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PostPosted: Mon Feb 14, 2005 6:21 pm    Post subject: Reply with quote

I seem to recall reading somewhere that the Egyptians knew that the source of the Blue Nile was Lake Tana in Ethiopia, though I honestly can't remember where I read it now. As for the White Nile, it seems that in southern Sudan, there is a huge swamp called the Sudd, which effectively makes the White Nile impassible at this point. Even the 19th century explorers took months getting through it. According to a Wikipedia article, there were Greek and Roman expeditions to find the source of the White Nile, but none of them could ever get past the Sudd. It seems unlikely that anyone ever managed to sail down the White Nile to its source in antiquity, then, so all I can guess is that the source of Ptolemy's knowledge was travellers' tales, maybe from people who had travelled in Ethiopia, and had heard it from people who had travelled further south, who had heard it.... you know what I mean!
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PostPosted: Wed Jul 05, 2006 5:28 pm    Post subject: Punt Reply with quote

If you take a look at Hatchepsouts temple, you'll see that the egyptians went to Punt in boats, large boats.
Sailing southwards down the Nile to get to Kush (Aithiopia) is impossible with large boats because of the "Cataracts"
So they sailed eighter upward the Nile or sailed southwards the Red sea to get to Punt.
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PostPosted: Thu Jul 06, 2006 12:27 am    Post subject: Reply with quote

The best theory is that they sailed up the Nile partway, then disassembled the boats and trekked east through one of the wadis to the Red Sea, and sailed south from there. We did talk about these theories, and this thread is already dusty and old so I can't remember if it was here. Interesting discussion we had going for a while.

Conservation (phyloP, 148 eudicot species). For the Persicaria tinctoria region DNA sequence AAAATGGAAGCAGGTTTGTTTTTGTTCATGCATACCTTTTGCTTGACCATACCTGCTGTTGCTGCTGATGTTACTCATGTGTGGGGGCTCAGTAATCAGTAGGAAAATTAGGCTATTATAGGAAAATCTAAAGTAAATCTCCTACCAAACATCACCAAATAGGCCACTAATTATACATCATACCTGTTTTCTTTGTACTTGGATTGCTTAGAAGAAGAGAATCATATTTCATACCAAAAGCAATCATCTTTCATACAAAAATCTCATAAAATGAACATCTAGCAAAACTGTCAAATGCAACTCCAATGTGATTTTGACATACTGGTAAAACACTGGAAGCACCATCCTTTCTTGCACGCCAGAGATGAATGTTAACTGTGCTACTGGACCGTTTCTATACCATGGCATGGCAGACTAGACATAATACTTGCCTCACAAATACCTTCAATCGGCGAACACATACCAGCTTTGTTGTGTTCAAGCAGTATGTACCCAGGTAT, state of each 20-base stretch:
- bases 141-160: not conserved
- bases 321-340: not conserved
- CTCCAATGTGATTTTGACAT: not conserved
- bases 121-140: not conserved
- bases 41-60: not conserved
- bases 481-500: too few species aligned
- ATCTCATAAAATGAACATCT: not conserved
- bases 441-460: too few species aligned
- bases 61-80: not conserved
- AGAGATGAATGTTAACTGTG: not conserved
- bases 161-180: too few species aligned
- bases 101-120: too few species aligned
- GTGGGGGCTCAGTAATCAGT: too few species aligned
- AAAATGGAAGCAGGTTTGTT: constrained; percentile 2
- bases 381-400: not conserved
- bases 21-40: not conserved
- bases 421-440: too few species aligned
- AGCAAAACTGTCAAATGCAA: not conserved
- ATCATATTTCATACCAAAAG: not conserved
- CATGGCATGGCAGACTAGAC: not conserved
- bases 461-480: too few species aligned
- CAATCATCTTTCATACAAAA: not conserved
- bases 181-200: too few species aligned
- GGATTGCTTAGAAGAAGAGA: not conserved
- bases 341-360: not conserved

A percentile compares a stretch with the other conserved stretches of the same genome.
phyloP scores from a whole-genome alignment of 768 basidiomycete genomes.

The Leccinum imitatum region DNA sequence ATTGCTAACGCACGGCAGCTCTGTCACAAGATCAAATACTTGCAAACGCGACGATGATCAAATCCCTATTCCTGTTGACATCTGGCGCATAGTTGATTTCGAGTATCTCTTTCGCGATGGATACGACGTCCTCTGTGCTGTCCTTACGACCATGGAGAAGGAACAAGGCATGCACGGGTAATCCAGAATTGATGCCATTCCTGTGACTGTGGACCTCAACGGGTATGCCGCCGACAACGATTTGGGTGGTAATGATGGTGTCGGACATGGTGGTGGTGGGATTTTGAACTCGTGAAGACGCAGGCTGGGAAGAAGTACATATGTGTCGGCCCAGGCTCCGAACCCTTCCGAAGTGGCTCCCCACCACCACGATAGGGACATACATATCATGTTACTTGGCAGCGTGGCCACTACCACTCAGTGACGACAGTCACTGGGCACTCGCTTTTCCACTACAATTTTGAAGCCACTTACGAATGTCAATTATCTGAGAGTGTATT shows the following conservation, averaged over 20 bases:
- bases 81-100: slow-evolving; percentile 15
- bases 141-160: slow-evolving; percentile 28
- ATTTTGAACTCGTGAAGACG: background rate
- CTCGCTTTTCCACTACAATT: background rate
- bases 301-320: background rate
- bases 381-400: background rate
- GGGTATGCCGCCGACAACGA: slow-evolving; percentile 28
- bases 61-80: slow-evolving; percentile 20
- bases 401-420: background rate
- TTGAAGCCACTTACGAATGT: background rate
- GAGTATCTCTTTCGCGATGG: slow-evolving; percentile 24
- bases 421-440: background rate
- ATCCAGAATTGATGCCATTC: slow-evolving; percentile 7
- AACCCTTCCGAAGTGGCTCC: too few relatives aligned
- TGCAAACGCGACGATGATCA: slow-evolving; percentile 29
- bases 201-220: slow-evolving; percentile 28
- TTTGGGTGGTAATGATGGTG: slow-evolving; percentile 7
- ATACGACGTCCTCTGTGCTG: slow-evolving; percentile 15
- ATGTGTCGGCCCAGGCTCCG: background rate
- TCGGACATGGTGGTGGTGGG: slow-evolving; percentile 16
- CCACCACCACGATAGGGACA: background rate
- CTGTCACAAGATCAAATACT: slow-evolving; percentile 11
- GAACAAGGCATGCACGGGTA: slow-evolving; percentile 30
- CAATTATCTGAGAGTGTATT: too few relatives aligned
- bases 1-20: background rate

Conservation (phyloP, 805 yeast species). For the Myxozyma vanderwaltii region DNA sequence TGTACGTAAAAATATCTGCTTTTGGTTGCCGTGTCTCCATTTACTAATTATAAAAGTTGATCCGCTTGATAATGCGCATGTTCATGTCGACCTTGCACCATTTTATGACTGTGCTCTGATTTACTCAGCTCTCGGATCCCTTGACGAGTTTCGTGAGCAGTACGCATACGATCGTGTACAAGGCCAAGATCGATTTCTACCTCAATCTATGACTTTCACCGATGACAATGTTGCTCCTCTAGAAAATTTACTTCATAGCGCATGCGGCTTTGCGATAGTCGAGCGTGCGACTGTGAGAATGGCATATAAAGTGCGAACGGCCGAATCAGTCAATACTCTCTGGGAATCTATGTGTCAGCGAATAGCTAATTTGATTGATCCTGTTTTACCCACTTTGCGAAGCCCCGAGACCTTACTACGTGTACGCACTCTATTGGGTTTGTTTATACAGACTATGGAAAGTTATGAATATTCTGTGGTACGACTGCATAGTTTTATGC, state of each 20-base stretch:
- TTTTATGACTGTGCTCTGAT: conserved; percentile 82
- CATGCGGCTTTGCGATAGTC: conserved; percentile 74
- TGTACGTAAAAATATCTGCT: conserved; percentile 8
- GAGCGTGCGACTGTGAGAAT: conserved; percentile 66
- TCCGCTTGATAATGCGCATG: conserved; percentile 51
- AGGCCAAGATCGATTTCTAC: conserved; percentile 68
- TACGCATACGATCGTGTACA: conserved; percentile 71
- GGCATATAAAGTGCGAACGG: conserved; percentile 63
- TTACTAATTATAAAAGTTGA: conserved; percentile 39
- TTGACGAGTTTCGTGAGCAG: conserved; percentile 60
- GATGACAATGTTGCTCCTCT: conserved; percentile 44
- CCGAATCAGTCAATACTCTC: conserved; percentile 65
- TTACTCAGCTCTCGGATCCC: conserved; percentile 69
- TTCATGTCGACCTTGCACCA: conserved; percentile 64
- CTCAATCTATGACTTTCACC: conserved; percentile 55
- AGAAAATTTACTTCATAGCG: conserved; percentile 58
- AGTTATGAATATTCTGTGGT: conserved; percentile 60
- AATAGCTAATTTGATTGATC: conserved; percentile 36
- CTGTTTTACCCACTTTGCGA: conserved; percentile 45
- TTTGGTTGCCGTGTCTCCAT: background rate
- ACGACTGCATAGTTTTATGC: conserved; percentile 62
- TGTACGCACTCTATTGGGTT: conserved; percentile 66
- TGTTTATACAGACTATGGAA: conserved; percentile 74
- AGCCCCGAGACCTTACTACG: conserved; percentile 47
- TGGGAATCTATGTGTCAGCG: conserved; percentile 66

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KENNDO
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PostPosted: Fri Dec 21, 2007 2:05 pm    Post subject: Reply with quote

kmt_sesh wrote:
No one yet knows for certain where Punt was located, but most historians I've read seem to believe it was in Ethiopia, near the coast.

We all know about the Kushite empire of the 25th Dynasty, and the long history of control Egypt had maintained over Nubia before that. I've always been more interested in Nubia from the perspective of the Egyptians and their interactions, so I myself do not know a lot about the Napata culture and the other peoples of ancient Kush.

On the massive base of a fractured colossus of Ramesses II recently found in the ruins of Akhmim, is a listing of 13 conquered foreign peoples including these from Kush: Iunu-Nubia, Kedney-Gurses, Irkerek (though it's possible this one refers to Punt), and Kery-Nubia. I suppose that these are either different Nubian tribes or the names by which the Egyptians called certain Nubian cities. I'm not sure.

The modern Sudan is the location of ancient Nubia. There's no doubting that. The Egyptians referred to the area as K3sh or Kwsh. The Greeks gave us the name "Nubia," from the Egyptian nbw, which was their word for "gold." Logical enough, no? Many of the modern people of the Sudan still adhere to a socio-tribal culture that stretches back to the Nubian days. This is also the source of much of the horrible violence taking place there lately--ancient tribal "feuds" that pop up even in modern times.


remember that much of egypt conquest of nubia was in lower nubia,most nubia remain free .
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PostPosted: Fri Dec 21, 2007 3:29 pm    Post subject: Reply with quote

Quote:
remember that much of egypt conquest of nubia was in lower nubia,most nubia remain free .


You're correct, KENNDO. Wink
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PostPosted: Mon Jan 14, 2008 2:51 pm    Post subject: Reply with quote

I think Ancient Egyptians didn't call Nubia as "Nubia"...

What was "the real name" of Nubia then?

The Greeks called Kingdom of Kush as "Aithiopia". This was "the real Ethiopia". Today's Ethiopia's name came from that.
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PostPosted: Mon Jan 14, 2008 4:14 pm    Post subject: Reply with quote

Here it says "T3-sty" (Ta sety) for Nubia:

http://www.jimloy.com/hiero/dict14.htm


and here:

"The traditional ancient Egyptian name for Nubia was Ta- Seti , "Land of the Bow" (as in "bow and arrow"). "

http://www.touregypt.net/historicalessays/nubiae1.htm

and I found this:

http://en.wikipedia.org/wiki/Historical_names_of_Nubia

"Ancient Egyptians called Tanehsu, the land down south from the first cataract of the Nile River. In Tanehsu, they called the land between the first and second cataracts, Wawat."


Is it true? Idea